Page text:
Wednesday, April 2, 2014

"Until the fifteenth century witchcraft was not clearly distinguished from general sorcery or magic." Edward Peters on "The origins of the offence of Witchcraft in Europe"

Edward Peters' article "The Literature of Demonology and Witchcraft" is available in full at the Cornell University Library Witchcraft Collection website (link).

Here's an excerpt (please refer to the original for sources, citations, and footnotes):

The Literature of Demonology and Witchcraft

By Edward Peters, Professor of History, University of Pennsylvania © 1998 Edward Peters

The literature of demonology and witchcraft produced between 1440 and 1750--some of the most important works of which are included on this website--constitutes a substantial source for the intellectual and cultural history of late medieval and early modern Europe and the Americas.

No longer considered as merely incidental to witch trial records, this literature has been integrated into the study, not only of demonology and witchcraft, but of an entire dimension of thought--what Sidney Anglo once characterized as, "a complex of interrelated magical ideas which informs many aspects of medieval and Renaissance thought."1 Among those aspects are women's and gender history, legal history--particularly of crime and punishment--theology, folklore, historical anthropology, sociology, and literature. Many writers of tracts on demonology and witchcraft also wrote on other subjects, some ostensibly far removed from witchcraft. Thus, the literature is connected not only to a variety of topics in early modern European and American history, but to the other intellectual interests of its authors that touch many disciplines.


In European Christian cosmology as it developed from the epistles of Paul to the late seventeenth century, human nature was generally believed to be innately weak, sinful, and vulnerable to demonic temptation and deception. Although human reason--to the extent that it received divine grace and was properly instructed--could distinguish right from wrong, human will might not always choose the right.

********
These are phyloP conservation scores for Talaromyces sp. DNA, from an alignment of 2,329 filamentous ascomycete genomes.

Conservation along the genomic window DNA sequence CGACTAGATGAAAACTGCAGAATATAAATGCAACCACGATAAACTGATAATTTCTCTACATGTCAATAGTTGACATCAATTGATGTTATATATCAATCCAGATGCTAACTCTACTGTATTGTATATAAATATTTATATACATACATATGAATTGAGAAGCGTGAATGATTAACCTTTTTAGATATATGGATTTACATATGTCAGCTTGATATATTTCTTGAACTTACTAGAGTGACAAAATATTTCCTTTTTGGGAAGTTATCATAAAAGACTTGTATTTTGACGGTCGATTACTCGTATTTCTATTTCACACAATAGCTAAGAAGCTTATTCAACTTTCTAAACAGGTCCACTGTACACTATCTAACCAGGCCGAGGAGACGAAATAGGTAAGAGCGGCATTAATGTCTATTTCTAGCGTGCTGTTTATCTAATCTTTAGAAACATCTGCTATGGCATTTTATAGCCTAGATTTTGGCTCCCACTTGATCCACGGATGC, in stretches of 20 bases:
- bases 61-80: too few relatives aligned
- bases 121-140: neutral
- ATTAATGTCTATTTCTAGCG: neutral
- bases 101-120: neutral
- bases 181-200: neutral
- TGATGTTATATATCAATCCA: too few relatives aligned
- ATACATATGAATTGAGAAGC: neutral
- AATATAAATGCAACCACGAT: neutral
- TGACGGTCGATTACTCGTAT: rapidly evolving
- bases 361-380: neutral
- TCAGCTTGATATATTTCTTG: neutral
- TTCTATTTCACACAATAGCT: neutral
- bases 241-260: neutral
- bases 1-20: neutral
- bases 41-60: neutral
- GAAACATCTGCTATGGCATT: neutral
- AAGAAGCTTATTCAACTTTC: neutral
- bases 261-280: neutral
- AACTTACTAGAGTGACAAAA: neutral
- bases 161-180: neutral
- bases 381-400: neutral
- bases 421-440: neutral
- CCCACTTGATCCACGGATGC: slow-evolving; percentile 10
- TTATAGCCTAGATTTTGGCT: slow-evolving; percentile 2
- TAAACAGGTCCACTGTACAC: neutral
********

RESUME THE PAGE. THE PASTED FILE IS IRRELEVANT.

Human ability to perceive and understand the world was also limited by the Fall. Those aspects of nature that humans could not perceive or understand could be manipulated, it was believed, by demons. Because these demons operated in natural realms beyond human intelligence, they could appear to work "wonders" and in doing so tempt humans, sometimes with God's permission. This was how the devil elicited homage of a kind properly paid only to God, and entered agreements with humans: by exhibiting and granting powers over nature and others not attainable by any other means, by performing acts that were not miracles,miracula, but rather mira, "wonders." All of these were ways of winning support from humans whose flawed perceptions and flexible wills would allow them to be led astray.

Servants of the devil could, on their own or with the devil acting through them, harm or illicitly influence other people or property by occult (meaning "hidden from humans," not "supernatural") means. Pact with the devil presumed the sins and crimes of idolatry and apostasy (renunciation of faith), because it constituted both a willful rejection of Christian baptism and the paying of sinful homage to the devil. The Latin word that designated harm caused to others by these means was maleficium, and it constituted the crime of witchcraft, establishing a link between it and demonology.